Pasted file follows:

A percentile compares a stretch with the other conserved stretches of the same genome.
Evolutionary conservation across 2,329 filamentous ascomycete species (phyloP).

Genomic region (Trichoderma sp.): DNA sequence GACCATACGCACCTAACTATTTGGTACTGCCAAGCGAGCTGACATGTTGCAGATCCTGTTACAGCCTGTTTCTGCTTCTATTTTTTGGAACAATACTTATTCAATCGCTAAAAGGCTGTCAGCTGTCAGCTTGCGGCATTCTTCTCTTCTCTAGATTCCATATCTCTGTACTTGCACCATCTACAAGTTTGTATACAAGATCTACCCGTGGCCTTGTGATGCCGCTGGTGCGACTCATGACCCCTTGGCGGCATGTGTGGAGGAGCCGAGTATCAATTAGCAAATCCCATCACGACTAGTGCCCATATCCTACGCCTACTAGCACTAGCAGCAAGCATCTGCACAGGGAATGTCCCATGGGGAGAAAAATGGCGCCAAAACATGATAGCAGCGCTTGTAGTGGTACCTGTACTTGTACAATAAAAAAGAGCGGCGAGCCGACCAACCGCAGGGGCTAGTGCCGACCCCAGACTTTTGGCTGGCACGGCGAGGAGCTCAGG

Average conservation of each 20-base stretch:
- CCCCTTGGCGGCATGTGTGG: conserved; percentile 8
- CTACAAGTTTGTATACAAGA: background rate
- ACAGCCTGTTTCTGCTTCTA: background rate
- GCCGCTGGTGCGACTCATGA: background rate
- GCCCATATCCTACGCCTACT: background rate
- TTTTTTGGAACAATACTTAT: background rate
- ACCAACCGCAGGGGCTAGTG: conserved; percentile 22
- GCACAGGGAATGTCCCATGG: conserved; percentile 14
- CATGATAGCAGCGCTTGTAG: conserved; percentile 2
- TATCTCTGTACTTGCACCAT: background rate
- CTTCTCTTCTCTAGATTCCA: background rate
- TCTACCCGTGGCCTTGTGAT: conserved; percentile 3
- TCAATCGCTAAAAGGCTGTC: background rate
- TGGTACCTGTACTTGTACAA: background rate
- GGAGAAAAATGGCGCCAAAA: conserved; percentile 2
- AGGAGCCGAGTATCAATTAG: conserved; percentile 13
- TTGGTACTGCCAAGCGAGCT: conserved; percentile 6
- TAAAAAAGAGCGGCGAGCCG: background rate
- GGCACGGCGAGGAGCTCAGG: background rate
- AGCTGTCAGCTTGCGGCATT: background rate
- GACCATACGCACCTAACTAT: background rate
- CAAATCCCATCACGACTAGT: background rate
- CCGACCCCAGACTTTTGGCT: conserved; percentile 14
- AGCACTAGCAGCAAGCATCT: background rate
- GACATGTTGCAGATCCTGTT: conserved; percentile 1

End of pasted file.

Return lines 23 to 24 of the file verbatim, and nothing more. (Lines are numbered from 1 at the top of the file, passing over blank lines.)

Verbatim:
- GGCACGGCGAGGAGCTCAGG: background rate
- AGCTGTCAGCTTGCGGCATT: background rate